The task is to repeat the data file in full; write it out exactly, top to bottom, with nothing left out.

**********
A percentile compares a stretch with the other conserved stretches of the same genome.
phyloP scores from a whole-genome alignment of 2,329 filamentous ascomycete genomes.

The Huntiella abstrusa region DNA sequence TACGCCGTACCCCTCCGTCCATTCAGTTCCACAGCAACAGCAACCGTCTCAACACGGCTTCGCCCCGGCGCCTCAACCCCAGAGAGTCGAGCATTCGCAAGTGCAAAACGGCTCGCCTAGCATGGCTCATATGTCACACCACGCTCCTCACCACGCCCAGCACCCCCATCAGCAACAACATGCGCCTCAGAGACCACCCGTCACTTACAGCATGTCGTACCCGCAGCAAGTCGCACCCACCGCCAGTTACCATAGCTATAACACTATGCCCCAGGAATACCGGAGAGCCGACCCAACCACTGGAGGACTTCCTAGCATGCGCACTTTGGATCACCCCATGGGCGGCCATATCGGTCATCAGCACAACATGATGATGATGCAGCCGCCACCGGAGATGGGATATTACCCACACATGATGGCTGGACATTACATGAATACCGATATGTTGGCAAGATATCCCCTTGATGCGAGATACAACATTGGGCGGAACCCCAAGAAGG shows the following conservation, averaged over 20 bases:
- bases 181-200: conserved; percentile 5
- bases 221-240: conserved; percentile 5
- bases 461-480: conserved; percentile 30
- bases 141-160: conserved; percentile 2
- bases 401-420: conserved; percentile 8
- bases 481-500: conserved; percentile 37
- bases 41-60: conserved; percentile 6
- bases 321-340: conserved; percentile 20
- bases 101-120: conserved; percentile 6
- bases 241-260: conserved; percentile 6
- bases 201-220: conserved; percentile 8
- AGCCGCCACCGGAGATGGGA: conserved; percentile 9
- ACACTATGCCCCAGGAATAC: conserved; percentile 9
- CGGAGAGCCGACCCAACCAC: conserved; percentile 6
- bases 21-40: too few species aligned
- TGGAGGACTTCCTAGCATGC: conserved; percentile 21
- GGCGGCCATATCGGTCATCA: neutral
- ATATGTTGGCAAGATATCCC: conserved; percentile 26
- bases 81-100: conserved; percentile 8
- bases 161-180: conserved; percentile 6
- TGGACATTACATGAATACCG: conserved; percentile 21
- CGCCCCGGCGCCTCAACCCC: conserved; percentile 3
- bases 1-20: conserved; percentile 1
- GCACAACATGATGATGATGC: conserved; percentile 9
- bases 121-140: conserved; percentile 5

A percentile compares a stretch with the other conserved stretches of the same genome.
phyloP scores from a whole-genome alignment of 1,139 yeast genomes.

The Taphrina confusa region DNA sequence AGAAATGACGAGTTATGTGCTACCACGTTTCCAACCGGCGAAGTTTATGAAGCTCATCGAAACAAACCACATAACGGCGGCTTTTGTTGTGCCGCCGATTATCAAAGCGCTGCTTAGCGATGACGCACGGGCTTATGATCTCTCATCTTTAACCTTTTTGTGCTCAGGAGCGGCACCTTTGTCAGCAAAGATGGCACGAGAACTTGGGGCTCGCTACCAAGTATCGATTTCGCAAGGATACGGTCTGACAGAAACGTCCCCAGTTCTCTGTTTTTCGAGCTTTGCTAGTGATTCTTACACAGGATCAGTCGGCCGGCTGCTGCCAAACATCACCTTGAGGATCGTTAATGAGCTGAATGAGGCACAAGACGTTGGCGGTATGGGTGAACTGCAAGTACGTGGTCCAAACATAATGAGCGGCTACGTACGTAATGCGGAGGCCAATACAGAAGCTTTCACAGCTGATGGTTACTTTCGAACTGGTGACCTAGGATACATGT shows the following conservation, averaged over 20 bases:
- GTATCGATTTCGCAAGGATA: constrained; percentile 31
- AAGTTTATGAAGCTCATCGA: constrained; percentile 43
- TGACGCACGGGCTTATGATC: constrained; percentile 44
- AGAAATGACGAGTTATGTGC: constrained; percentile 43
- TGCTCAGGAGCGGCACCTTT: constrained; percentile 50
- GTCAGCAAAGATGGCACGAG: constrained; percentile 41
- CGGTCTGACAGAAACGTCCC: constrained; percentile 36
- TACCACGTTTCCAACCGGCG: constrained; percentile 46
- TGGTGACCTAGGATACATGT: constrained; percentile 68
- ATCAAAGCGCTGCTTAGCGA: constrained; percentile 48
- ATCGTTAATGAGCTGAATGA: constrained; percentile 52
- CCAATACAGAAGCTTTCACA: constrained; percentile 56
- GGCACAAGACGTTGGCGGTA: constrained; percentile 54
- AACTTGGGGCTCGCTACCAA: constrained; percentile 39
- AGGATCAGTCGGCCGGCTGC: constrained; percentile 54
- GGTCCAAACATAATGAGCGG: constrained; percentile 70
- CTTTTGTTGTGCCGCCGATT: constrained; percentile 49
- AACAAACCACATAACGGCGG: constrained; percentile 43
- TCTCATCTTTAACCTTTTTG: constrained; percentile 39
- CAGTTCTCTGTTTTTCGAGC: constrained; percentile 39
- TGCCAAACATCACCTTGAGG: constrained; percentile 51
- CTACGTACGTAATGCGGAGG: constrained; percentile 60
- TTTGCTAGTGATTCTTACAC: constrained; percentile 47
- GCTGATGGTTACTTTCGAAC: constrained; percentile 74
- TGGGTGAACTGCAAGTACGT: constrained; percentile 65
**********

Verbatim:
A percentile compares a stretch with the other conserved stretches of the same genome.
phyloP scores from a whole-genome alignment of 2,329 filamentous ascomycete genomes.

The Huntiella abstrusa region DNA sequence TACGCCGTACCCCTCCGTCCATTCAGTTCCACAGCAACAGCAACCGTCTCAACACGGCTTCGCCCCGGCGCCTCAACCCCAGAGAGTCGAGCATTCGCAAGTGCAAAACGGCTCGCCTAGCATGGCTCATATGTCACACCACGCTCCTCACCACGCCCAGCACCCCCATCAGCAACAACATGCGCCTCAGAGACCACCCGTCACTTACAGCATGTCGTACCCGCAGCAAGTCGCACCCACCGCCAGTTACCATAGCTATAACACTATGCCCCAGGAATACCGGAGAGCCGACCCAACCACTGGAGGACTTCCTAGCATGCGCACTTTGGATCACCCCATGGGCGGCCATATCGGTCATCAGCACAACATGATGATGATGCAGCCGCCACCGGAGATGGGATATTACCCACACATGATGGCTGGACATTACATGAATACCGATATGTTGGCAAGATATCCCCTTGATGCGAGATACAACATTGGGCGGAACCCCAAGAAGG shows the following conservation, averaged over 20 bases:
- bases 181-200: conserved; percentile 5
- bases 221-240: conserved; percentile 5
- bases 461-480: conserved; percentile 30
- bases 141-160: conserved; percentile 2
- bases 401-420: conserved; percentile 8
- bases 481-500: conserved; percentile 37
- bases 41-60: conserved; percentile 6
- bases 321-340: conserved; percentile 20
- bases 101-120: conserved; percentile 6
- bases 241-260: conserved; percentile 6
- bases 201-220: conserved; percentile 8
- AGCCGCCACCGGAGATGGGA: conserved; percentile 9
- ACACTATGCCCCAGGAATAC: conserved; percentile 9
- CGGAGAGCCGACCCAACCAC: conserved; percentile 6
- bases 21-40: too few species aligned
- TGGAGGACTTCCTAGCATGC: conserved; percentile 21
- GGCGGCCATATCGGTCATCA: neutral
- ATATGTTGGCAAGATATCCC: conserved; percentile 26
- bases 81-100: conserved; percentile 8
- bases 161-180: conserved; percentile 6
- TGGACATTACATGAATACCG: conserved; percentile 21
- CGCCCCGGCGCCTCAACCCC: conserved; percentile 3
- bases 1-20: conserved; percentile 1
- GCACAACATGATGATGATGC: conserved; percentile 9
- bases 121-140: conserved; percentile 5

A percentile compares a stretch with the other conserved stretches of the same genome.
phyloP scores from a whole-genome alignment of 1,139 yeast genomes.

The Taphrina confusa region DNA sequence AGAAATGACGAGTTATGTGCTACCACGTTTCCAACCGGCGAAGTTTATGAAGCTCATCGAAACAAACCACATAACGGCGGCTTTTGTTGTGCCGCCGATTATCAAAGCGCTGCTTAGCGATGACGCACGGGCTTATGATCTCTCATCTTTAACCTTTTTGTGCTCAGGAGCGGCACCTTTGTCAGCAAAGATGGCACGAGAACTTGGGGCTCGCTACCAAGTATCGATTTCGCAAGGATACGGTCTGACAGAAACGTCCCCAGTTCTCTGTTTTTCGAGCTTTGCTAGTGATTCTTACACAGGATCAGTCGGCCGGCTGCTGCCAAACATCACCTTGAGGATCGTTAATGAGCTGAATGAGGCACAAGACGTTGGCGGTATGGGTGAACTGCAAGTACGTGGTCCAAACATAATGAGCGGCTACGTACGTAATGCGGAGGCCAATACAGAAGCTTTCACAGCTGATGGTTACTTTCGAACTGGTGACCTAGGATACATGT shows the following conservation, averaged over 20 bases:
- GTATCGATTTCGCAAGGATA: constrained; percentile 31
- AAGTTTATGAAGCTCATCGA: constrained; percentile 43
- TGACGCACGGGCTTATGATC: constrained; percentile 44
- AGAAATGACGAGTTATGTGC: constrained; percentile 43
- TGCTCAGGAGCGGCACCTTT: constrained; percentile 50
- GTCAGCAAAGATGGCACGAG: constrained; percentile 41
- CGGTCTGACAGAAACGTCCC: constrained; percentile 36
- TACCACGTTTCCAACCGGCG: constrained; percentile 46
- TGGTGACCTAGGATACATGT: constrained; percentile 68
- ATCAAAGCGCTGCTTAGCGA: constrained; percentile 48
- ATCGTTAATGAGCTGAATGA: constrained; percentile 52
- CCAATACAGAAGCTTTCACA: constrained; percentile 56
- GGCACAAGACGTTGGCGGTA: constrained; percentile 54
- AACTTGGGGCTCGCTACCAA: constrained; percentile 39
- AGGATCAGTCGGCCGGCTGC: constrained; percentile 54
- GGTCCAAACATAATGAGCGG: constrained; percentile 70
- CTTTTGTTGTGCCGCCGATT: constrained; percentile 49
- AACAAACCACATAACGGCGG: constrained; percentile 43
- TCTCATCTTTAACCTTTTTG: constrained; percentile 39
- CAGTTCTCTGTTTTTCGAGC: constrained; percentile 39
- TGCCAAACATCACCTTGAGG: constrained; percentile 51
- CTACGTACGTAATGCGGAGG: constrained; percentile 60
- TTTGCTAGTGATTCTTACAC: constrained; percentile 47
- GCTGATGGTTACTTTCGAAC: constrained; percentile 74
- TGGGTGAACTGCAAGTACGT: constrained; percentile 65